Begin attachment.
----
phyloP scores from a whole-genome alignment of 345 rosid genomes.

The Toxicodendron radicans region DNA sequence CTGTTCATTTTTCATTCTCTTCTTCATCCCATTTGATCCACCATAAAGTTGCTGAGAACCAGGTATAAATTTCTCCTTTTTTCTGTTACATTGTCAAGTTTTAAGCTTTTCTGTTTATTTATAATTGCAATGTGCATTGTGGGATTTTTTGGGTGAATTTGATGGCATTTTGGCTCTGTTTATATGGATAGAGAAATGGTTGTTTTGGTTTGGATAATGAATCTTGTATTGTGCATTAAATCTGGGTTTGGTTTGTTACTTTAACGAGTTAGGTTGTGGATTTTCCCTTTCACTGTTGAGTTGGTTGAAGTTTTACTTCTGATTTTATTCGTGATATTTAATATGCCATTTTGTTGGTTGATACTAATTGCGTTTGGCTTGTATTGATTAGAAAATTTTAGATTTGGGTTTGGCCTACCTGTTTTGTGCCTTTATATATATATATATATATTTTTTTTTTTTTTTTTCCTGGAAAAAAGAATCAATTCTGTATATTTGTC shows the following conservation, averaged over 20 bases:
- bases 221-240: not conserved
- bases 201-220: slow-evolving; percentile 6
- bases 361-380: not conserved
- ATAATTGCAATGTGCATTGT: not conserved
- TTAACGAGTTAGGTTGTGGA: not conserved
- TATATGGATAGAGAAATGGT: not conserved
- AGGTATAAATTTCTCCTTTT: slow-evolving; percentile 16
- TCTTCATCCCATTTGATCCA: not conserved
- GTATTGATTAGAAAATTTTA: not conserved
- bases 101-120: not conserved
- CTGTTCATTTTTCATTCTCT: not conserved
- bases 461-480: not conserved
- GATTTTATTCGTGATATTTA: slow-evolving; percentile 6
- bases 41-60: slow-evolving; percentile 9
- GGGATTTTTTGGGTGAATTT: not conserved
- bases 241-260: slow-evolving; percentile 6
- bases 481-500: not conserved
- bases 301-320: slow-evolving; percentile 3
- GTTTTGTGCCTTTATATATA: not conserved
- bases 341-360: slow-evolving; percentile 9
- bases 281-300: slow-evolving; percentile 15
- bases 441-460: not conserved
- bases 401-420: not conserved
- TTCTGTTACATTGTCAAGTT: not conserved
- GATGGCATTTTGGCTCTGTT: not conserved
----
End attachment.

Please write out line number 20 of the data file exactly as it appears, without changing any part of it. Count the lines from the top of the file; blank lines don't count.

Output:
- bases 301-320: slow-evolving; percentile 3